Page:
International Policy Network

International Policy Network (IPN)


IPN started as a UK-based charity that went by the name of the International Institute for Economic Research, founded in 1971 by Sir Antony Fisher. The group has gone through a number of changes in structure, but appears to have been inactive in the UK since 2013. In the United States, the IPN appears to still be operating Washington, D.C. and is headed by Julian Morris.

The group, which has promoted contrarian views on the risks posed by burning fossil fuels while attacking policies to promote renewable energy, changed its name to the International Policy Network and, in 2001, incorporated a sister organization in the United States called the International Policy Network US, Inc.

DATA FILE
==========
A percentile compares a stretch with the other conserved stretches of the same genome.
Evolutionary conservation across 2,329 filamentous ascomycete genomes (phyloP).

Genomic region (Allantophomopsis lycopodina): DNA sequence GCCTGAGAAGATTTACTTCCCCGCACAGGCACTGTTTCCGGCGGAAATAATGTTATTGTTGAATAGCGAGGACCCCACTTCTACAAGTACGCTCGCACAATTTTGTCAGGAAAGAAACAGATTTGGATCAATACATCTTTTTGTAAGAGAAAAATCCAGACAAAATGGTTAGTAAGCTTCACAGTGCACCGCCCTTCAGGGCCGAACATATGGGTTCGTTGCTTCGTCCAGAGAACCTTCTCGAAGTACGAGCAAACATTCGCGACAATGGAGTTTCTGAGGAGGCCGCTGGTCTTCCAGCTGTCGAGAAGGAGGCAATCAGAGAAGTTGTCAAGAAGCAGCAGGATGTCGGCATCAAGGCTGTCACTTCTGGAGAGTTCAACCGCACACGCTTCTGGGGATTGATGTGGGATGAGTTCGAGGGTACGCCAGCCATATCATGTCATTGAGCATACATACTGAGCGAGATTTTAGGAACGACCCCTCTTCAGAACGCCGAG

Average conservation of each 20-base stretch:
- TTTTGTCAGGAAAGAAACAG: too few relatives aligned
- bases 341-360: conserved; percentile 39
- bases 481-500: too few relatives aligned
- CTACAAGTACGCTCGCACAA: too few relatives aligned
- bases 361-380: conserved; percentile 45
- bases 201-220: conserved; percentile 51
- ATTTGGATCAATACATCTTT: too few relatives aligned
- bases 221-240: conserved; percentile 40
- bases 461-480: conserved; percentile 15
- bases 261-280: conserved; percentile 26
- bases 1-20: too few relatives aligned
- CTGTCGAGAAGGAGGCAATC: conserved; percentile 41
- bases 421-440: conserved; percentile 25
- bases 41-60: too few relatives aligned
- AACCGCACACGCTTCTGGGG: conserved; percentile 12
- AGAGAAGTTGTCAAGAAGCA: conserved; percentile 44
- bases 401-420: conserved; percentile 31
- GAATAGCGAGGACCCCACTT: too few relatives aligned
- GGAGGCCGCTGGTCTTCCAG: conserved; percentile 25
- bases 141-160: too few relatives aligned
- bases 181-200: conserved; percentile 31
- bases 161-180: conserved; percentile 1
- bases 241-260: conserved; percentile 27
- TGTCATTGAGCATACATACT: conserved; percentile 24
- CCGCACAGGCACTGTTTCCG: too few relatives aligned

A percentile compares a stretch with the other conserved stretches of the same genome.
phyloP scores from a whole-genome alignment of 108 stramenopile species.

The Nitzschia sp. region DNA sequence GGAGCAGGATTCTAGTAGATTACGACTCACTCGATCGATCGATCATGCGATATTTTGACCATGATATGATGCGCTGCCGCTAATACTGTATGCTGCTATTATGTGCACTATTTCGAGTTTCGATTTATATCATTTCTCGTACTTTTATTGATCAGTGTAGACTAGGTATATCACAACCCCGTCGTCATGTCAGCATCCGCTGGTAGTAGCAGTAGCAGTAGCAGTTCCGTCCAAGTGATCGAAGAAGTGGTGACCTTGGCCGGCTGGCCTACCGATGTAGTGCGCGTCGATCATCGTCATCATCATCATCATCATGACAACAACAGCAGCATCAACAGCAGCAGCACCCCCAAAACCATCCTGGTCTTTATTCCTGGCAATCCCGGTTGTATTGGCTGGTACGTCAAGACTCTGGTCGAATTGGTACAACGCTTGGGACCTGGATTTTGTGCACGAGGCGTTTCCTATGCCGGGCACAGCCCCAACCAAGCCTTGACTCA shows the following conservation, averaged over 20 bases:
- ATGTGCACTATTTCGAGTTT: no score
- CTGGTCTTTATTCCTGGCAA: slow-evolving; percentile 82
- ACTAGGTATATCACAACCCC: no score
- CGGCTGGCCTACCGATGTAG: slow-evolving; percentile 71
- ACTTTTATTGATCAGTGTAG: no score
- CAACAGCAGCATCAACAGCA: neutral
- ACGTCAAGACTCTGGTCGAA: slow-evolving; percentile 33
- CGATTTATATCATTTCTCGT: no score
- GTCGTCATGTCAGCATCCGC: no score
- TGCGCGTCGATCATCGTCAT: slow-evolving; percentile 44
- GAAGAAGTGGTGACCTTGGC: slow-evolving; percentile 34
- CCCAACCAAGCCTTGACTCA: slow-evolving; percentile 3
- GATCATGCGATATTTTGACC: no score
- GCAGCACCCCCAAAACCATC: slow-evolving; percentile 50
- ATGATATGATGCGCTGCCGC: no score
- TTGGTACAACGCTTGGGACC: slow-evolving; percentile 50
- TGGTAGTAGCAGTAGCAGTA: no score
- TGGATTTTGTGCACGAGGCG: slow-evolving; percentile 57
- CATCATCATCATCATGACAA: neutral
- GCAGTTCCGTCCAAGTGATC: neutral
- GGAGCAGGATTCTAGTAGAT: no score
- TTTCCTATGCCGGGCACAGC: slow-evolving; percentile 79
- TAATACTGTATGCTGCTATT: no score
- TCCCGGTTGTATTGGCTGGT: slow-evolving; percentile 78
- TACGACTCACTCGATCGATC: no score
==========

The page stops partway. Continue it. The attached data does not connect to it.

According to IPN, “The two organizations are separate legal and financial entities with independent boards, working together with a common vision.”1IPN’s History,” International Policy Network. Archived March 31, 2010.

According to an archived version of their website, the International Policy Network (IPN) is an “independent, non-partisan think tank” and non-profit, 501(c)(3) organization.2About IPN,” International Policy Network. Archived April 25, 2013. An archived version of their Guiding Principles is also available here.3Statement of International Policy Network’s Independence and Guiding Principles,” International Policy Network. Archived June 25, 2009.